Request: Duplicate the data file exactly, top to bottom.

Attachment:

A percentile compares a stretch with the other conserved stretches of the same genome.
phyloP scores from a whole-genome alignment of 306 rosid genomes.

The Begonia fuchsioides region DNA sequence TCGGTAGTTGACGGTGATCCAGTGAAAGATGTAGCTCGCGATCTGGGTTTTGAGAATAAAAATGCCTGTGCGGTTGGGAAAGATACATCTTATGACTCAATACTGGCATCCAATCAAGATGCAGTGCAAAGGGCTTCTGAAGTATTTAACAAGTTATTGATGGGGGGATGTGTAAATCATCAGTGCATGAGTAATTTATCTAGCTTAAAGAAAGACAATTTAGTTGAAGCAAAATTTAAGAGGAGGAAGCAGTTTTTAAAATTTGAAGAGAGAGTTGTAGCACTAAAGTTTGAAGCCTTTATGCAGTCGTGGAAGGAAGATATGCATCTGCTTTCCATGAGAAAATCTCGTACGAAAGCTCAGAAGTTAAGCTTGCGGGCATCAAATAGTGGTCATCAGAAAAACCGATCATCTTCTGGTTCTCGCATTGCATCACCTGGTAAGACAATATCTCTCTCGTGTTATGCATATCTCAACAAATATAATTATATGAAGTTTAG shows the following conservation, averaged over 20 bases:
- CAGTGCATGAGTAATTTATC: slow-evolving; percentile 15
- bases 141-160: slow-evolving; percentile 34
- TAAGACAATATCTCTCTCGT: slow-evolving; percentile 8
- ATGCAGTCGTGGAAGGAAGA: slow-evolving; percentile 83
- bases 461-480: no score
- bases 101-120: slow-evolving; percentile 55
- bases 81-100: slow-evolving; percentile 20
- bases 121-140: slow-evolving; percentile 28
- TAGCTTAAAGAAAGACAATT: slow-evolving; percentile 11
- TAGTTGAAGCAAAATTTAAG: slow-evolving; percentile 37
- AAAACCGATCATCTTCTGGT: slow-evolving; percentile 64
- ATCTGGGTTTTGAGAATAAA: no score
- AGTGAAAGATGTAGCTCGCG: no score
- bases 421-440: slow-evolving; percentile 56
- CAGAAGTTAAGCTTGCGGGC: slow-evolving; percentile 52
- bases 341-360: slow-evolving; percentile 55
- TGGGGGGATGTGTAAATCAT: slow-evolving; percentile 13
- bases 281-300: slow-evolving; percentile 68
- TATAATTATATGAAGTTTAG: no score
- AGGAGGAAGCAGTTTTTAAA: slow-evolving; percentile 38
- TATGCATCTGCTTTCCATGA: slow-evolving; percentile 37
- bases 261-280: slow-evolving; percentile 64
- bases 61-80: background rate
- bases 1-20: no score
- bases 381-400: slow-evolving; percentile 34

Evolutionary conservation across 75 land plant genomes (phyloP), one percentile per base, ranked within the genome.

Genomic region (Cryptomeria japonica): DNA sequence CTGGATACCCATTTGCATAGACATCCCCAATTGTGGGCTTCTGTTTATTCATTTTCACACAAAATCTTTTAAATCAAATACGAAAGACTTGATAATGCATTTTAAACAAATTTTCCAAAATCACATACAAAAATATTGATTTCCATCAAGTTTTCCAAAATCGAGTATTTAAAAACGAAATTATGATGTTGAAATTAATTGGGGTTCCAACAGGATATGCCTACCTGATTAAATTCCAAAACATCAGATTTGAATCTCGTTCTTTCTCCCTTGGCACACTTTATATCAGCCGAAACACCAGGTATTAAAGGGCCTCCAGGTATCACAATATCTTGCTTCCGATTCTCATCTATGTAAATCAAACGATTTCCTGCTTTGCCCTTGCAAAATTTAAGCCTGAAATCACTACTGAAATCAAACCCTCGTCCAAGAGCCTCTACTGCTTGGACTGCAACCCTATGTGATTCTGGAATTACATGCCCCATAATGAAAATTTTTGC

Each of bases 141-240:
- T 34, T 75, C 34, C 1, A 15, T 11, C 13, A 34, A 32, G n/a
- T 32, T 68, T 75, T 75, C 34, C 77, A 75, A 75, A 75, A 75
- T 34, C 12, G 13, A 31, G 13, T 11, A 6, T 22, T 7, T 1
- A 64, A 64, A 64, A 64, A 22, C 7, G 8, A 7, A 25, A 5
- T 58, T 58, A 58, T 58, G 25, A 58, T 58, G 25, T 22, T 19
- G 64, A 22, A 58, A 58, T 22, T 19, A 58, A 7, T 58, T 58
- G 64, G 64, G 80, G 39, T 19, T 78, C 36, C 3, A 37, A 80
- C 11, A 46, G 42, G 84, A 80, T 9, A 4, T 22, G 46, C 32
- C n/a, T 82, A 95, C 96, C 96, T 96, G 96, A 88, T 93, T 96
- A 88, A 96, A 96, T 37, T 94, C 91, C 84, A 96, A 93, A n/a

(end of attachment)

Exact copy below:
A percentile compares a stretch with the other conserved stretches of the same genome.
phyloP scores from a whole-genome alignment of 306 rosid genomes.

The Begonia fuchsioides region DNA sequence TCGGTAGTTGACGGTGATCCAGTGAAAGATGTAGCTCGCGATCTGGGTTTTGAGAATAAAAATGCCTGTGCGGTTGGGAAAGATACATCTTATGACTCAATACTGGCATCCAATCAAGATGCAGTGCAAAGGGCTTCTGAAGTATTTAACAAGTTATTGATGGGGGGATGTGTAAATCATCAGTGCATGAGTAATTTATCTAGCTTAAAGAAAGACAATTTAGTTGAAGCAAAATTTAAGAGGAGGAAGCAGTTTTTAAAATTTGAAGAGAGAGTTGTAGCACTAAAGTTTGAAGCCTTTATGCAGTCGTGGAAGGAAGATATGCATCTGCTTTCCATGAGAAAATCTCGTACGAAAGCTCAGAAGTTAAGCTTGCGGGCATCAAATAGTGGTCATCAGAAAAACCGATCATCTTCTGGTTCTCGCATTGCATCACCTGGTAAGACAATATCTCTCTCGTGTTATGCATATCTCAACAAATATAATTATATGAAGTTTAG shows the following conservation, averaged over 20 bases:
- CAGTGCATGAGTAATTTATC: slow-evolving; percentile 15
- bases 141-160: slow-evolving; percentile 34
- TAAGACAATATCTCTCTCGT: slow-evolving; percentile 8
- ATGCAGTCGTGGAAGGAAGA: slow-evolving; percentile 83
- bases 461-480: no score
- bases 101-120: slow-evolving; percentile 55
- bases 81-100: slow-evolving; percentile 20
- bases 121-140: slow-evolving; percentile 28
- TAGCTTAAAGAAAGACAATT: slow-evolving; percentile 11
- TAGTTGAAGCAAAATTTAAG: slow-evolving; percentile 37
- AAAACCGATCATCTTCTGGT: slow-evolving; percentile 64
- ATCTGGGTTTTGAGAATAAA: no score
- AGTGAAAGATGTAGCTCGCG: no score
- bases 421-440: slow-evolving; percentile 56
- CAGAAGTTAAGCTTGCGGGC: slow-evolving; percentile 52
- bases 341-360: slow-evolving; percentile 55
- TGGGGGGATGTGTAAATCAT: slow-evolving; percentile 13
- bases 281-300: slow-evolving; percentile 68
- TATAATTATATGAAGTTTAG: no score
- AGGAGGAAGCAGTTTTTAAA: slow-evolving; percentile 38
- TATGCATCTGCTTTCCATGA: slow-evolving; percentile 37
- bases 261-280: slow-evolving; percentile 64
- bases 61-80: background rate
- bases 1-20: no score
- bases 381-400: slow-evolving; percentile 34

Evolutionary conservation across 75 land plant genomes (phyloP), one percentile per base, ranked within the genome.

Genomic region (Cryptomeria japonica): DNA sequence CTGGATACCCATTTGCATAGACATCCCCAATTGTGGGCTTCTGTTTATTCATTTTCACACAAAATCTTTTAAATCAAATACGAAAGACTTGATAATGCATTTTAAACAAATTTTCCAAAATCACATACAAAAATATTGATTTCCATCAAGTTTTCCAAAATCGAGTATTTAAAAACGAAATTATGATGTTGAAATTAATTGGGGTTCCAACAGGATATGCCTACCTGATTAAATTCCAAAACATCAGATTTGAATCTCGTTCTTTCTCCCTTGGCACACTTTATATCAGCCGAAACACCAGGTATTAAAGGGCCTCCAGGTATCACAATATCTTGCTTCCGATTCTCATCTATGTAAATCAAACGATTTCCTGCTTTGCCCTTGCAAAATTTAAGCCTGAAATCACTACTGAAATCAAACCCTCGTCCAAGAGCCTCTACTGCTTGGACTGCAACCCTATGTGATTCTGGAATTACATGCCCCATAATGAAAATTTTTGC

Each of bases 141-240:
- T 34, T 75, C 34, C 1, A 15, T 11, C 13, A 34, A 32, G n/a
- T 32, T 68, T 75, T 75, C 34, C 77, A 75, A 75, A 75, A 75
- T 34, C 12, G 13, A 31, G 13, T 11, A 6, T 22, T 7, T 1
- A 64, A 64, A 64, A 64, A 22, C 7, G 8, A 7, A 25, A 5
- T 58, T 58, A 58, T 58, G 25, A 58, T 58, G 25, T 22, T 19
- G 64, A 22, A 58, A 58, T 22, T 19, A 58, A 7, T 58, T 58
- G 64, G 64, G 80, G 39, T 19, T 78, C 36, C 3, A 37, A 80
- C 11, A 46, G 42, G 84, A 80, T 9, A 4, T 22, G 46, C 32
- C n/a, T 82, A 95, C 96, C 96, T 96, G 96, A 88, T 93, T 96
- A 88, A 96, A 96, T 37, T 94, C 91, C 84, A 96, A 93, A n/a